Dutch King Willem-Alexander offered the first royal apology to Indonesia on Tuesday for “excessive violence” by Dutch forces during a campaign to re-occupy the then-Dutch East Indies region after the Southeast Asian nation proclaimed its independence in 1945.
The king delivered the apology after he and his wife, Queen Maxima, were welcomed by Indonesian President Joko “Jokowi” Widodo and his wife, Iriana, at the presidential palace near Jakarta on the first full day of a four-day visit.
“In the years immediately after the Proklamasi, a painful separation followed that cost many lives,” Willem-Alexander said, referring to Indonesia’s proclamation of independence on Aug. 17, 1945.
“In line with earlier statements by my government, I would like to express my regret and apologize for excessive violence on the part of the Dutch in those years,” he said. “I do so in the full realization that the pain and sorrow of the families affected continue to be felt today.”
In welcoming the king, Jokowi said his government was committed to building ties based on “mutual respect, mutual benefit and equality.”
“I want to say that we certainly cannot erase history, but we can learn from the past,” Jokowi said.
Indonesian Foreign Minister Retno Marsudi also welcomed the apology.
“There is one new element – that the king expressed remorse and apologies for the violence carried out by the Dutch side. I think it is quite clear and does not need a further explanation,” Retno told reporters.
Indonesia declared independence in 1945 after Japan, which occupied the then-Dutch East Indies for 3½ years, surrendered unconditionally following the bombings of Hiroshima and Nagasaki. But the Dutch, which had colonized the region to control the spice trade, officially recognized Indonesia’s sovereignty only in December 1949.
The Royal Netherlands East Indies Army waged violent anti-insurgency operations that led to the killings and summary executions in South Sulawesi and West Java between 1946 and 1947.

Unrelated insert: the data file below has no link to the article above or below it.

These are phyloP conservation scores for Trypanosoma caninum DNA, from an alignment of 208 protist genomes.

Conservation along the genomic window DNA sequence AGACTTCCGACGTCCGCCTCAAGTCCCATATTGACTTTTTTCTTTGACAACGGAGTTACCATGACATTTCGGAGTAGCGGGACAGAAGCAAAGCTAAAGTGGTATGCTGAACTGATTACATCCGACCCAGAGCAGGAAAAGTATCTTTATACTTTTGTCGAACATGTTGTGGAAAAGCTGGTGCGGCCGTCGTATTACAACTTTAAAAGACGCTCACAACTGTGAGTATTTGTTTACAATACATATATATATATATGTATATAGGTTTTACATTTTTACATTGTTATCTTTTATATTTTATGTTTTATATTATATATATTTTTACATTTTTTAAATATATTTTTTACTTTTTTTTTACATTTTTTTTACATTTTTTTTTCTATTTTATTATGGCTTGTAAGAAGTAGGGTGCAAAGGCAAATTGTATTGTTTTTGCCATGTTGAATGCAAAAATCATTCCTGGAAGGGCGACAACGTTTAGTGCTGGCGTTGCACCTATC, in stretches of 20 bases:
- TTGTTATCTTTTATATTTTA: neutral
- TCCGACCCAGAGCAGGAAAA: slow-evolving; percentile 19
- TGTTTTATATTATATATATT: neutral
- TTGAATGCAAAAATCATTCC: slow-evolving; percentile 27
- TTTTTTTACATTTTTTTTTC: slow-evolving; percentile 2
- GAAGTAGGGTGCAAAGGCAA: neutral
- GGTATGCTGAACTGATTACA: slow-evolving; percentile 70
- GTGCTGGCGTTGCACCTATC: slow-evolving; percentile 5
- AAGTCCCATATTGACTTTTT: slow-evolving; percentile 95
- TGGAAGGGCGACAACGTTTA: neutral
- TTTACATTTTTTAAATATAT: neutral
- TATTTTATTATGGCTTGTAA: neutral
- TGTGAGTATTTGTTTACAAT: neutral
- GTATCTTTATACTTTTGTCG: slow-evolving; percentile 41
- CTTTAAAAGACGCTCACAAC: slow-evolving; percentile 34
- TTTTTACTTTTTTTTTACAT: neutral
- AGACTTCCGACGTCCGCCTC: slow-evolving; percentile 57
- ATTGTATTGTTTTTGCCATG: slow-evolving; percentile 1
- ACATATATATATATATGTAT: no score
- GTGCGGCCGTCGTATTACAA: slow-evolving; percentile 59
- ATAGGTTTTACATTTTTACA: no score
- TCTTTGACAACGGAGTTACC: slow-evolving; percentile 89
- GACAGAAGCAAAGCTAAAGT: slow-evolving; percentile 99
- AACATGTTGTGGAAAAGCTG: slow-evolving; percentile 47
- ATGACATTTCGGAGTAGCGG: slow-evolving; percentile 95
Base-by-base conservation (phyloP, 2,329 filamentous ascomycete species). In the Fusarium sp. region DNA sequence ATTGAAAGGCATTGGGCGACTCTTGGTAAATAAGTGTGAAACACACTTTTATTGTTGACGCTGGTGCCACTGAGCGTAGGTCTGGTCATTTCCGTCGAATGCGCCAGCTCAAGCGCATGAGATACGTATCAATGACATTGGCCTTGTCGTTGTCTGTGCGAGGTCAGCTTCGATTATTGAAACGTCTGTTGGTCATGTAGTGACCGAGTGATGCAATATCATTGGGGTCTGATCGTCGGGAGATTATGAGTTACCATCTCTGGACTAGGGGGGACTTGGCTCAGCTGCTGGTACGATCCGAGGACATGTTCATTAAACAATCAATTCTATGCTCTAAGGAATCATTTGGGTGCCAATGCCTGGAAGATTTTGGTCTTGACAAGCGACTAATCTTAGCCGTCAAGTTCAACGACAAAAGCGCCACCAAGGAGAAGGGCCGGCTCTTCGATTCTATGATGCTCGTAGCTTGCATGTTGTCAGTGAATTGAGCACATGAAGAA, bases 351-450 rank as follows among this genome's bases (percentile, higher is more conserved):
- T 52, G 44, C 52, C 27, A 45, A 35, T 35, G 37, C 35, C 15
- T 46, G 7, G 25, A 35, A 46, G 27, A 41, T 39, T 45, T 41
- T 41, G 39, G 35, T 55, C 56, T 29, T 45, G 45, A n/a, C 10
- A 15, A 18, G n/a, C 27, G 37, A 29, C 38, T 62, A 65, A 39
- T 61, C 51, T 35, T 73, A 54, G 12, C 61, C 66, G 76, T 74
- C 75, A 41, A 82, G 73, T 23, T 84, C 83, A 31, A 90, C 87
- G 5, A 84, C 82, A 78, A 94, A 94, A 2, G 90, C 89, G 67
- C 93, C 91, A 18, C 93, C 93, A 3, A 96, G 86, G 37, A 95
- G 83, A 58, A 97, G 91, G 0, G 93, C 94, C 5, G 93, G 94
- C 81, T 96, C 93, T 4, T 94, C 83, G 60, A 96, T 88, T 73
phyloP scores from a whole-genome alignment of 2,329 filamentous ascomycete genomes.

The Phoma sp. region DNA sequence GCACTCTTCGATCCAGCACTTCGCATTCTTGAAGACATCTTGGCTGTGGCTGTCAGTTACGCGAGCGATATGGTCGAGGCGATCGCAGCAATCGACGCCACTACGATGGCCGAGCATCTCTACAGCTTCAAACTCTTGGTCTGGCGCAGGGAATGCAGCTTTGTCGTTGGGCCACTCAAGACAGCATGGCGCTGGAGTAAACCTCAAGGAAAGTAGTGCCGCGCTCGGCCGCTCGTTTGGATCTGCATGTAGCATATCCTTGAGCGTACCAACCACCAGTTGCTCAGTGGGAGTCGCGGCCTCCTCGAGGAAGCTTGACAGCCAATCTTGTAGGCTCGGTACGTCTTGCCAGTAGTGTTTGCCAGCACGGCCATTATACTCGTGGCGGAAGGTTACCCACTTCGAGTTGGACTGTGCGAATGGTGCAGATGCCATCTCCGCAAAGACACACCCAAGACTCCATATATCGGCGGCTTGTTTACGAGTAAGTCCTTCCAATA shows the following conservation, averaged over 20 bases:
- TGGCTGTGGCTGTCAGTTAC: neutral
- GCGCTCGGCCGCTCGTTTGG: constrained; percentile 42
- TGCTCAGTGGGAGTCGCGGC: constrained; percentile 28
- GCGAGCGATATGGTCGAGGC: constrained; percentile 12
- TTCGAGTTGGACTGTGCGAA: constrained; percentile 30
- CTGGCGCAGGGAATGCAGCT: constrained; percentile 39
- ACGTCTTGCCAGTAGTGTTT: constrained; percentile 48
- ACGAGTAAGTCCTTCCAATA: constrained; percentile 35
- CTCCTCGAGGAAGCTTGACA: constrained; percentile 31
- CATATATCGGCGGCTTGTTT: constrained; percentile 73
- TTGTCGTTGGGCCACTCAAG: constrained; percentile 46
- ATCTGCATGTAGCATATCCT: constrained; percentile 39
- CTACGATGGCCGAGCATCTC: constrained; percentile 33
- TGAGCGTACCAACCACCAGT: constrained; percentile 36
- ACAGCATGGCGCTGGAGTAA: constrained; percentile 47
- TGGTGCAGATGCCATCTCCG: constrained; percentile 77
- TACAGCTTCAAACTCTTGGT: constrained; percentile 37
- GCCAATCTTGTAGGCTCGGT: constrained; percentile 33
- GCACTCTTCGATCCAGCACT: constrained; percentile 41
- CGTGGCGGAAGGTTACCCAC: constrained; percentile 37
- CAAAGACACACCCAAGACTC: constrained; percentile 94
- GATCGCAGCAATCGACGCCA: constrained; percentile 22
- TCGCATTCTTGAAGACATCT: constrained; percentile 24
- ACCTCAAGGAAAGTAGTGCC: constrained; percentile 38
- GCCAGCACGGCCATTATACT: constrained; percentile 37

Estimates of the deaths in the South Sulawesi massacre vary from 1,500 to 40,000, while authorities said almost 500 people were killed in the West Java village of Rawagede.
In 2013, the Dutch government for the first time made a general apology for the mass killings carried out by its troops in Indonesia.
The king’s visit, which runs through Friday, was marred by news of a fatal boating accident that killed seven people and injured 20 others, including two Dutch Embassy staff members.
Two boats – one carrying park rangers and the other carrying members of the presidential guard corps – collided on Monday while surveying a location to be visited by the Dutch royal couple in Palangkaraya, the capital of Central Kalimantan province, according to Yusuf Latief, spokesman for the national search and rescue agency.
Those killed included local military chief Bambang Kristianto, Yusuf said.
The royals planned to visit Palangkaraya on Wednesday to discuss conservation within the Borneo rainforest.
The king called the accident tragic.
“We are deeply saddened by the tragic boat accident, yesterday, on the Sebangau River,” he said. “Our thoughts are with the families of the victims and with the injured.”
The king’s office said the visit through Thursday would focus on economic ties, nature conservation, culture and science. The Netherlands is among the largest importers of Indonesia’ palm oil.
On Tuesday, officials from both nations signed business deals valued at $1 billion (14.3 trillion rupiah) in the areas of sustainable palm oil production, human resource development and disease control.
“In the European region, the Netherlands is Indonesia’s second largest trading partner, largest investor and fourth largest tourism contributor,” Jokowi said.